From then on, Joostens nevertheless was not able to have strong voice; this was a result of the small state position of Belgium because of the lack of military input in the Eight-Nation Alliance, a reflection of the quite unimportant status of Belgium in Europe and the omnipresent influence of his minister for foreign affairs Paul de Favereau. Although Joostens was not seen as one of the most important envoys present, the lack of cooperation between the different nations offered the possibility to have a certain influence; the Belgian envoy was for example the chairman of the Committee on the Indemnities and inspired by the losses of the Societé d’Étude de chemins de fer en Chine, the Belgian company behind the Beijing-Hankou Railway, he proposed to include also indirect losses of companies and societies in the indemnity claims. Next to that, Joostens also persuaded his colleagues to lower the proposed embargo on the trade and production of arms to a span of only two years and by doing so, he favoured the interests of FN Herstal and the Belgian arms factories in general; the most important contribution of Joostens from a Belgian perspective was his role in the compilation of the Belgian indemnities. Cooperating very closely with Paul de Favereau Joostens was active in almost every aspect of this task, he verified the indemnity claims, he communicated and negotiated with the French envoys Paul Beau and Stephen Pichon about the indemnities of Beijing-Hankou Railway and questioned the claims of other countries in order to safeguard the payment of the Belgian claims.
Other projects in which Joostens was involved were, for example, the plan to invite Zaifeng, Prince Chun for a visit to Belgium. Since the prince proposed this visit himself, he accepted the offer but when he was in Germany to convey his regrets to the Kaiser Empress Dowager Cixi became ill and the prince had to cancel the rest of his trip to Europe. Joostens was also very active to claim the right to install the Belgian Legation Guard in Peking. Belgian boots on Chinese soil offered in Joostens' eyes a big potential, but since the Belgian Legation Guard only consisted of about 20 soldiers, the guard can't possibly be seen as the fulfillment of Leopold II his military ambitions in China. Joostens diplomacy during the Conference is at best summarized as an execution of the orders of his minister Paul de Favereau with the addition of personal initiatives within a typical Leopoldistic imperial mindset.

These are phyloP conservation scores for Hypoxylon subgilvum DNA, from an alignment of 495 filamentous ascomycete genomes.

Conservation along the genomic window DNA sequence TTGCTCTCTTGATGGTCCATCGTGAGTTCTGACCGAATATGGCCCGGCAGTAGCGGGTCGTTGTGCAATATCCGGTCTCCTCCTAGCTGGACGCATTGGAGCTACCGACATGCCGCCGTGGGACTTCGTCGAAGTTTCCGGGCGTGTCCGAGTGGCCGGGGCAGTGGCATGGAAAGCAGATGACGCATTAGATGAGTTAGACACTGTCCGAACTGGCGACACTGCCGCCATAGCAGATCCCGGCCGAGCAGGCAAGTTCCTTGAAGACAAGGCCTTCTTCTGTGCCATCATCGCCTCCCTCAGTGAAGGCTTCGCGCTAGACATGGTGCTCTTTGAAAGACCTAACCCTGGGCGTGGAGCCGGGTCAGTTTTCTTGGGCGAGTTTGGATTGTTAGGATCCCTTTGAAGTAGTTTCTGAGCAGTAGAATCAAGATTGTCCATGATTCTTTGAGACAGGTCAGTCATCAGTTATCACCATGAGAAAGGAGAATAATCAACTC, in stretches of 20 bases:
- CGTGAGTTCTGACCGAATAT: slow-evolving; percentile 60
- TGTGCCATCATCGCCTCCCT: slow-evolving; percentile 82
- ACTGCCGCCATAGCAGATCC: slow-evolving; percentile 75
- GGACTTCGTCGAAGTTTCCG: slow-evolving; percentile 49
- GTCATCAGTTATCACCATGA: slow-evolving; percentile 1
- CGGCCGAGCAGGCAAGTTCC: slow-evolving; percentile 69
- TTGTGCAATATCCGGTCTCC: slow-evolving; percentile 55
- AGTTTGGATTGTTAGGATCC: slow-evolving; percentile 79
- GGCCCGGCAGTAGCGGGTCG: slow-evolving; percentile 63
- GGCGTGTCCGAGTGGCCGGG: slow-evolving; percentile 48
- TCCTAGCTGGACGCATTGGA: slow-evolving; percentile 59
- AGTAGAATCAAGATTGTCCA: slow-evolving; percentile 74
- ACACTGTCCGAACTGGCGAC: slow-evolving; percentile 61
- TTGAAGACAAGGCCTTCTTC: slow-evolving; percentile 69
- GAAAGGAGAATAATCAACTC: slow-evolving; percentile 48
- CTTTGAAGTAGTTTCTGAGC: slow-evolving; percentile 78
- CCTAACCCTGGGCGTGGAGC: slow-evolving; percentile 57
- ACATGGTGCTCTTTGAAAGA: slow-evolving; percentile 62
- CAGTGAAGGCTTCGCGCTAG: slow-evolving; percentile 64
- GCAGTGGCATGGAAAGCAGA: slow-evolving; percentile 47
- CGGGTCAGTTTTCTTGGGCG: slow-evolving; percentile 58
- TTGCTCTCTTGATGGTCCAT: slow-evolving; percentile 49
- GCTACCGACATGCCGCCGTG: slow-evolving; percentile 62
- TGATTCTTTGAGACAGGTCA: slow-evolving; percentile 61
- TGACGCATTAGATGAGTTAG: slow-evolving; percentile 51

In the margin of the Conference of Peking, Joostens was also active in other cases. In cooperation with Henri Ketels, the consul in Tientsin, Joostens succeeded to claim a Belgian concession in Tientsin. Despite the failed development of this concession because of a lack of interest from Belgian investors, Joostens succeeded to obtain this parcel despite the criticism of the other powers. Besides from this territorial achievement, Joostens also kept playing his role in the cases of finances and more specifically the indemnities. Even after the signature of the Boxer Protocol, the payment of the indemnities was still an unsolved problem and in this context Joostens tried to convince his government not to found a Belgian bank. In Joostens' opinion the Chinese indemnities for Belgium could also be paid to a foreign bank and subsequently be transferred to an already existing Belgian bank in Europe. Nevertheless, the Belgian government did found a Sino-Belgian Bank. A third important aspect of Joostens' diplomacy in China aimed at protecting the Belgian missionaries. Although the Belgian missionaries officially were French citizens as a result of the French Protectorate in China, Joostens repeatedly defended the rights of the missionaries of Belgian origin, he checked reports of attacks on Belgian manned missions and urged the Chinese government to repel the attacks of what used to be Boxer rebels. Finally Joostens also acted as a spokesman of the Belgian imperial lobby. Both in China and Belgium, he promoted several times the Belgian project. On several occasions Joostens highlighted for example the prospects of an investment in China and tried to convince investors and ordinary people to come to China and work in Belgian companies or invest in them. Despite the efforts of Joostens and other Belgian officials the Belgian presence would never be able to match the success of the pre-war era; the Boxer Rebellion had showed that an investment in China could be risky and from 1901 onwards the interest of Belgian investors further diminished.